In last month's issue of the journal Computers in Human Behavior, Florida State University and Stanford researchers proposed a system that uses automated algorithms to separate truths and lies, what they refer to as the first step toward "an online polygraph system—or a prototype detection system for computer-mediated deception when face-to-face interaction is not available." They say that in a series of experiments, they were able to train a machine learning model to separate liars and truth-tellers by watching a one-on-one conversation between two people typing online, while using only the content and speed of their typing—and none of the other physical clues that polygraph machines claim can sort lies from truth.


7 Instagram to block anti-vaccine hashtags amid misinformation crackdown

Instagram said Thursday it plans to block a slew of anti-vaccine hashtags amid an ongoing crackdown on medical misinformation on the platform. The company, which is owned by Facebook, shared its plans after media outlets inquired about anti-vaccine misinformation continuing to spread on the social media giant's platforms. Facebook three weeks ago unveiled plans to combat anti-vaccine content, including a pledge that it would no longer promote anti-vaccine posts on Instagram's search and "explore" features.


8 NIST pushes new encryption protocols for quantum, connected devices

The National Institute of Standards and Technology is inching closer to developing two new encryption standards designed to protect the federal government from new and emerging cybersecurity threats. Many experts believe the advanced computing capabilities of quantum computers will render most traditional encryption protocols used today obsolete. While true quantum computing is still decades away, the federal government is already preparing contingencies for how to defend its current IT assets and equipment from the threat.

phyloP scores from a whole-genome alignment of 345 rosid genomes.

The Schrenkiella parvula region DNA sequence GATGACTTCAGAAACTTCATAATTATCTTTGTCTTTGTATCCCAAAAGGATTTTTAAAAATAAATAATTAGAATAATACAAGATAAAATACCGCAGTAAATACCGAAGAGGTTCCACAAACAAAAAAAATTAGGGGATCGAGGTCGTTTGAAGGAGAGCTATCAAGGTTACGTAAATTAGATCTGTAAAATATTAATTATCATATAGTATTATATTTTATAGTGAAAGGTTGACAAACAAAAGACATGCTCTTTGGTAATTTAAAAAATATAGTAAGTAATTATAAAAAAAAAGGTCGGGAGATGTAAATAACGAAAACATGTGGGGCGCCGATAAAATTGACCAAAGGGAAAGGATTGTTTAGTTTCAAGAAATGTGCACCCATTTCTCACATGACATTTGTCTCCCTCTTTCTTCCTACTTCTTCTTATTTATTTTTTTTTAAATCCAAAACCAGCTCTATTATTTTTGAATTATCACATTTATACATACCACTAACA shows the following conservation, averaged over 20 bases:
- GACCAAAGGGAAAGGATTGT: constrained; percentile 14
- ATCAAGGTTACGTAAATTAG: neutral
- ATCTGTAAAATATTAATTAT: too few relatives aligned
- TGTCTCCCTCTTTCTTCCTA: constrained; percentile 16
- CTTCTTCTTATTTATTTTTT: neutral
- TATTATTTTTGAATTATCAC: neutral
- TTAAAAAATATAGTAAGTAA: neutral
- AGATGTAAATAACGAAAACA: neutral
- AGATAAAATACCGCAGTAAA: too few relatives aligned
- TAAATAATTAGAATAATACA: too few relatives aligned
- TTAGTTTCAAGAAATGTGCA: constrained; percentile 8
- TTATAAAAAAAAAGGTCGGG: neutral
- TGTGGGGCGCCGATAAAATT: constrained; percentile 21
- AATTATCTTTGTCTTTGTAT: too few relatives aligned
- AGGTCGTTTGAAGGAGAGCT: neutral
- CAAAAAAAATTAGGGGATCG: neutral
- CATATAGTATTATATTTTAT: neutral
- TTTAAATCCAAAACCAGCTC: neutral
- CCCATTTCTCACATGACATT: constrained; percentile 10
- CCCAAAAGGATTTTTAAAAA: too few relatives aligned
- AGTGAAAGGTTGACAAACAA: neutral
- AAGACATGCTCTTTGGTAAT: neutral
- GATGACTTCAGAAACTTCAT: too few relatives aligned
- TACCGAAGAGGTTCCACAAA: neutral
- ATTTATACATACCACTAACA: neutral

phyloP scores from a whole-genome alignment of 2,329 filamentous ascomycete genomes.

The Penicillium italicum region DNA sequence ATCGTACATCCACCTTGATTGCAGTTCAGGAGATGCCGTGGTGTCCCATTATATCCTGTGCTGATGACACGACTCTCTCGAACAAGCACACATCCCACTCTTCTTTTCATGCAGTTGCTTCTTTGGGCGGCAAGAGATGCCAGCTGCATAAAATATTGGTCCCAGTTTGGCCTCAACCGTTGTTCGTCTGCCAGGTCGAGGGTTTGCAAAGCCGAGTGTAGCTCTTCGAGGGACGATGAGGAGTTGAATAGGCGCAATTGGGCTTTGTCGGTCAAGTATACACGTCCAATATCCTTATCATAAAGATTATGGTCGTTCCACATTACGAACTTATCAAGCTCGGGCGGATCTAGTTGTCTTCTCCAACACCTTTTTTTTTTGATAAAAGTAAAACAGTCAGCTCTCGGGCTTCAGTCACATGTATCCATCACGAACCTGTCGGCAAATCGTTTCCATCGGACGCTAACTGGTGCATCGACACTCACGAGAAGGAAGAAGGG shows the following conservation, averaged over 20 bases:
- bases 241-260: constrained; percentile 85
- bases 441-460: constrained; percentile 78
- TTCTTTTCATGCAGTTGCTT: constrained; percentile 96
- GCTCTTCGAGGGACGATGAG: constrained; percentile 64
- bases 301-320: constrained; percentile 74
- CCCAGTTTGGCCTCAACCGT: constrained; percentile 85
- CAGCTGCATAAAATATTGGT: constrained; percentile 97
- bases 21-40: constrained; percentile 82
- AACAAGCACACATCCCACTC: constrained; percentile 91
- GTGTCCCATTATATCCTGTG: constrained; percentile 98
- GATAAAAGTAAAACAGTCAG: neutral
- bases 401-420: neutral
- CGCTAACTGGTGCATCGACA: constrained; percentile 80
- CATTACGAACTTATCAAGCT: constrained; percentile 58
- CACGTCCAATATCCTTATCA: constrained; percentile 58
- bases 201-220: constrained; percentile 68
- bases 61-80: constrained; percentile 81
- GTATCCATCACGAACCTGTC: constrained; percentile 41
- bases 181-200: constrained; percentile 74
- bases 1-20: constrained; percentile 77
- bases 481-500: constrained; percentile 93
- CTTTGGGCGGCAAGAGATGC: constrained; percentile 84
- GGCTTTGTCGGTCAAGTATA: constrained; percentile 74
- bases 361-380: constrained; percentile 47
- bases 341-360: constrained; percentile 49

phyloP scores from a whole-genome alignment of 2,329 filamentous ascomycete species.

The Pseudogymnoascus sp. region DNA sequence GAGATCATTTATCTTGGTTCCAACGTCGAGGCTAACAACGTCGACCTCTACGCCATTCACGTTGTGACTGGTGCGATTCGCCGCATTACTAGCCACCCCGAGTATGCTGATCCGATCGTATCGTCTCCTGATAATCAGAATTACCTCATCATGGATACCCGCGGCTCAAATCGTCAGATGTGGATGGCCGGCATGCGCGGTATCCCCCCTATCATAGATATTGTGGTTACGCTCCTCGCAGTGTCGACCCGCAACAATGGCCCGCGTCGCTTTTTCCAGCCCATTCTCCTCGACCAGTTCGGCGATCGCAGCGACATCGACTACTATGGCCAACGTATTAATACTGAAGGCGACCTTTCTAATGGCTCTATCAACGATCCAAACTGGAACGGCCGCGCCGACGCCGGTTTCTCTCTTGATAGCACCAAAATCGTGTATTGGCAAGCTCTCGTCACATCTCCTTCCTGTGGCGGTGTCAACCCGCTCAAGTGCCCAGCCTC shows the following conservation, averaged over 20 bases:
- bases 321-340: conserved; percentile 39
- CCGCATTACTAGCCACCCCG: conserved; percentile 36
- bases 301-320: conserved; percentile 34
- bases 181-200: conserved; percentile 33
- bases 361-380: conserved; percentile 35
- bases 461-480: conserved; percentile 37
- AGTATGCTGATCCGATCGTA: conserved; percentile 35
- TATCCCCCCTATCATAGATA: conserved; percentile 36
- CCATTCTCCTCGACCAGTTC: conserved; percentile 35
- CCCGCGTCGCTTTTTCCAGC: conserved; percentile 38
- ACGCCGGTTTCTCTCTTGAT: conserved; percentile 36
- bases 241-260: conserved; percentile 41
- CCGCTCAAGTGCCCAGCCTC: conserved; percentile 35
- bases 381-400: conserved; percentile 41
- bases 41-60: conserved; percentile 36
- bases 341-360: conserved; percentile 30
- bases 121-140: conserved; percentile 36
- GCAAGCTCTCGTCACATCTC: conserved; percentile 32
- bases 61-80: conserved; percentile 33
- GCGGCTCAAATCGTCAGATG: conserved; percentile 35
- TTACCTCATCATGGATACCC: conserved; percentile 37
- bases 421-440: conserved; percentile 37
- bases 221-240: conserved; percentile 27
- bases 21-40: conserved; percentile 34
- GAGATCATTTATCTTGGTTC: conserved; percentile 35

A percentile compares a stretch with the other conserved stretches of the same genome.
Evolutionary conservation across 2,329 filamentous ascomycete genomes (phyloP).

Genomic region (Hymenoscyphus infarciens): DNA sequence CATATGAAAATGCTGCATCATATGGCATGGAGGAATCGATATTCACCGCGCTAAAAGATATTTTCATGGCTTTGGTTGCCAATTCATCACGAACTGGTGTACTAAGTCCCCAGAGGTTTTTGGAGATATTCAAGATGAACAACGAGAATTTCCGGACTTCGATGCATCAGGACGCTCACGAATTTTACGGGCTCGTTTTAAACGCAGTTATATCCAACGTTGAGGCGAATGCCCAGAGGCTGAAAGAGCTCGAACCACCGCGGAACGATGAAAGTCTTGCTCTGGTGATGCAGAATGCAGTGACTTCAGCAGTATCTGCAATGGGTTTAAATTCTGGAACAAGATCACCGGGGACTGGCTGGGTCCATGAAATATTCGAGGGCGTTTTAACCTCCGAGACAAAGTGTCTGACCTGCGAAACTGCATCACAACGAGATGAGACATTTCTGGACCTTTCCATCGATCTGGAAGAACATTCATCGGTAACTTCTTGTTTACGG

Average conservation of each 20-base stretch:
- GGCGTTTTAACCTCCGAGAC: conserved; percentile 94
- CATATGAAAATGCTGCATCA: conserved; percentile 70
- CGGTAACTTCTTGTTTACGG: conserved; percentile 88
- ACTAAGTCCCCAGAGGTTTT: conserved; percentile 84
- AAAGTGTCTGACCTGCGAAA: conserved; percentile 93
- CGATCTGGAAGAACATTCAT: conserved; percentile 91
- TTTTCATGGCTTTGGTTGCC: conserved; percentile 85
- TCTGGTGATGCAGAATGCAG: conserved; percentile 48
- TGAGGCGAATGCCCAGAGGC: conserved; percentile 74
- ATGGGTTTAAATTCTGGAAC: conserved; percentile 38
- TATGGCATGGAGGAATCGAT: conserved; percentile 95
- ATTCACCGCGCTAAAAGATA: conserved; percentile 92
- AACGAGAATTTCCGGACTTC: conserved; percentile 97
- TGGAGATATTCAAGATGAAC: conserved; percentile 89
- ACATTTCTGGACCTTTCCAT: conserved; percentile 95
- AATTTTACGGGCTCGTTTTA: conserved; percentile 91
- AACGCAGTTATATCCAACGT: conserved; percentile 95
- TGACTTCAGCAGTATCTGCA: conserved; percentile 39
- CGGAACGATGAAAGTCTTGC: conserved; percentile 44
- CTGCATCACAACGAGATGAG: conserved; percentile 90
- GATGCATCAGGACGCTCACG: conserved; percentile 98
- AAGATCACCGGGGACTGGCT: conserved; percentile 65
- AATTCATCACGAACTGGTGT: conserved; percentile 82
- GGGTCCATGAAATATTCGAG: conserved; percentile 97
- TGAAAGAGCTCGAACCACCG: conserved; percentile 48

9 FEMA mistakes put 2.3 million victims of hurricanes, wildfires at risk of ID theft, government watchdog says

FEMA improperly shared the personal data of some 2.3 million victims from four major 2017 disasters, a government watchdog report concluded. The agency's misstep has put the survivors of Hurricanes Harvey, Irma and Maria and the California wildfires "at increased risk of identity theft and fraud," according to the report from John V. Kelly, acting Inspector General for the Homeland Security Department. FEMA is a division of Homeland Security. The breach occurred because proper safeguards were not taken for disaster victims who participated in FEMA's program to provide transitional shelter to survivors left homeless, often placing them in hotels and other temporary lodging arrangements, the report said.


10 Congressmen urge FBI to investigate bots targeting veterans with fake news

Four congressmen urged the FBI on Tuesday to investigate “foreign entities” believed to be targeting servicemembers and veterans online with false information. Reps. Gil Cisneros, D-Calif., Don Bacon, R-Neb., Ted Lieu, D-Calif., and Greg Steube, R-Fla., wrote to FBI Director Christopher Wray, asking for an investigation into “suspicious” social media accounts that could be impersonating veterans service organizations. “Online influence and psychological operations against trusted civilian community leaders like our nation’s veterans are novel threats that demand law enforcement attention,” they wrote.


11 Thousands of Reddit users are trying to delete Google from their lives, but they're finding it impossible because Google is everywhere

Thousands of Reddit users have joined r/deGoogle, a community dedicated to surviving on the internet without Google. The goal is to try and avoid handing any personal information over to Google, and involves avoiding services like Google search, YouTube, Gmail, and Google Docs. The exercise shows how Google has come to dominate almost every aspect of how we use the internet. A privacy expert warned that the more people rely on Google, the more it can lock people into an ecosystem that sucks up data.